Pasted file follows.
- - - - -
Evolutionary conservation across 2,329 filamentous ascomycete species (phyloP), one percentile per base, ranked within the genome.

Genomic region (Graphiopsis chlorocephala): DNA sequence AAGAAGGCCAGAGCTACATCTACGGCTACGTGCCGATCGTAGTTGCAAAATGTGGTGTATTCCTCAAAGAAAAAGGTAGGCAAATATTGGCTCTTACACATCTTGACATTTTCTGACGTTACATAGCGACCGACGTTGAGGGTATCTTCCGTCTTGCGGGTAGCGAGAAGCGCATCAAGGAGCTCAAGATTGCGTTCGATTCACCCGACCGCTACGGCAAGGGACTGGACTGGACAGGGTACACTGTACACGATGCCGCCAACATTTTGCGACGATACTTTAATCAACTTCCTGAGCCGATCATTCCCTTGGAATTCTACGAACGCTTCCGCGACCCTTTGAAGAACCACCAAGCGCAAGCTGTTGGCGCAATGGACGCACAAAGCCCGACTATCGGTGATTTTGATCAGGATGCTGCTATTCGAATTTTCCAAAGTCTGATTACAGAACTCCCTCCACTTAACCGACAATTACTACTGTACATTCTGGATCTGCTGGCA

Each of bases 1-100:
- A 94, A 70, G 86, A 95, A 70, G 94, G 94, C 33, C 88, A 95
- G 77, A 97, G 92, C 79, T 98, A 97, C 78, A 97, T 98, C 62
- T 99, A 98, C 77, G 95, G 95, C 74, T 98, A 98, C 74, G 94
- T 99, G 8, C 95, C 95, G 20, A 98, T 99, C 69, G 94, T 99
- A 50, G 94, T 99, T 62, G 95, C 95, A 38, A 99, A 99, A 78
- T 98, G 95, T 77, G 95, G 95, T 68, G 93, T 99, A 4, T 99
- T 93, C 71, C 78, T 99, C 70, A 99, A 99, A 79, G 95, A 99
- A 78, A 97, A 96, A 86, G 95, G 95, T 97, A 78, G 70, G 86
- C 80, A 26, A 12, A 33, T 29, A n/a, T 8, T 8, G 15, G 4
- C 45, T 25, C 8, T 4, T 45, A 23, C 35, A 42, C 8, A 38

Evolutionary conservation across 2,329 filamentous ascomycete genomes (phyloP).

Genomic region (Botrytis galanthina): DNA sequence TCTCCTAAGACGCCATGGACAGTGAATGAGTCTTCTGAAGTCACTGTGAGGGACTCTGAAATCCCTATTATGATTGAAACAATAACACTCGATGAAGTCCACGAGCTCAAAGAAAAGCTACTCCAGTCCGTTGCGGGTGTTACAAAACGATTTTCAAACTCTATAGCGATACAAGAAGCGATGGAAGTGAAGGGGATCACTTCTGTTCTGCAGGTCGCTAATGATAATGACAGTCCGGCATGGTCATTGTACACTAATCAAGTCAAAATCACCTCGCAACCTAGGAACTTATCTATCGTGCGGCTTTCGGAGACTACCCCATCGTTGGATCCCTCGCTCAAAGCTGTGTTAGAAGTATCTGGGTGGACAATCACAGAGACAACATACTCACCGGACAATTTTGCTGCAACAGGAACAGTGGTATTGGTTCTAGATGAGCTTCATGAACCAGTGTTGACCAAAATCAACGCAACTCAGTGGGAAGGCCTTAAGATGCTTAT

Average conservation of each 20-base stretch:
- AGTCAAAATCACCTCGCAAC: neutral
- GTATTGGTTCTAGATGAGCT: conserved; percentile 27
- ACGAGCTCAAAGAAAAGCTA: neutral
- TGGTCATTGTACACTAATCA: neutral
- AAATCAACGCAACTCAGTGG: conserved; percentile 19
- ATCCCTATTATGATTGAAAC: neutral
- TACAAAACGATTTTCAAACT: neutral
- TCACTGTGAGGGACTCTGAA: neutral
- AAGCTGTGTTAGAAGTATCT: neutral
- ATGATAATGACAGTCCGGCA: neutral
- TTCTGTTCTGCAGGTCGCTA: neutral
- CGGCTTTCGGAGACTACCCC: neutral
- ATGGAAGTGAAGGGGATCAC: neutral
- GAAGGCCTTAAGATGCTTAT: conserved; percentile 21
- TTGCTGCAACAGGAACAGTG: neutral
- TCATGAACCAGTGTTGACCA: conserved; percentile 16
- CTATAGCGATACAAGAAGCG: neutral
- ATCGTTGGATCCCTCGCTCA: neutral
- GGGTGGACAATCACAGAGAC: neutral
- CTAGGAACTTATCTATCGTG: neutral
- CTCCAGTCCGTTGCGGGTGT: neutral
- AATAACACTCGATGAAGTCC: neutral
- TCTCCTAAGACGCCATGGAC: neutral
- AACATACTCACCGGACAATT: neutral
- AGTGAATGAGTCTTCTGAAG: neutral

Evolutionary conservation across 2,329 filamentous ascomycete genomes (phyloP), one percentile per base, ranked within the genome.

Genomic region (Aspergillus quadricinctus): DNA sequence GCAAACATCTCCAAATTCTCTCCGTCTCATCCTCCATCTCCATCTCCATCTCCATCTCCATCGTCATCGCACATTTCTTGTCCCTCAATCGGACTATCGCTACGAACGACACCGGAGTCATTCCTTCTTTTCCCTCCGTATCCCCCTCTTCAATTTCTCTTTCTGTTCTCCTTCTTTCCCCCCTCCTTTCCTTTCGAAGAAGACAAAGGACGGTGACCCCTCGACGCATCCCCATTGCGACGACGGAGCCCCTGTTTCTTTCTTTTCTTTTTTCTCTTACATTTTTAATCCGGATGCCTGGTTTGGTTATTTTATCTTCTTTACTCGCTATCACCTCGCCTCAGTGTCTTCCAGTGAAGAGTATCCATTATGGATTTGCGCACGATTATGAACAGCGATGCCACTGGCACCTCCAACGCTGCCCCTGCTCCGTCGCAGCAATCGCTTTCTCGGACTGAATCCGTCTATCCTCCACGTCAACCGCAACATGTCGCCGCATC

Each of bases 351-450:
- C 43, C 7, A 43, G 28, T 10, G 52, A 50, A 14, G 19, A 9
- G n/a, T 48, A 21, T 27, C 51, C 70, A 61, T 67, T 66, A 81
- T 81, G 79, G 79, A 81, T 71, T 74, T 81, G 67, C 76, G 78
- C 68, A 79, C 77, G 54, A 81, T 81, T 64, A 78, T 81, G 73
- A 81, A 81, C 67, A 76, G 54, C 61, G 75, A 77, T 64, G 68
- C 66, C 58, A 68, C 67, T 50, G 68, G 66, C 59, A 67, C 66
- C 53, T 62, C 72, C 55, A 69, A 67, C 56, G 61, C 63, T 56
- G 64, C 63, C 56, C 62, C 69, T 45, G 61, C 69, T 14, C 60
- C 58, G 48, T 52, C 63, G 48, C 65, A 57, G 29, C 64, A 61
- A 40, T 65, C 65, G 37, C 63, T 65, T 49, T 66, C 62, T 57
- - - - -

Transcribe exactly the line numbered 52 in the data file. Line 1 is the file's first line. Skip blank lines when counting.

- G 64, C 63, C 56, C 62, C 69, T 45, G 61, C 69, T 14, C 60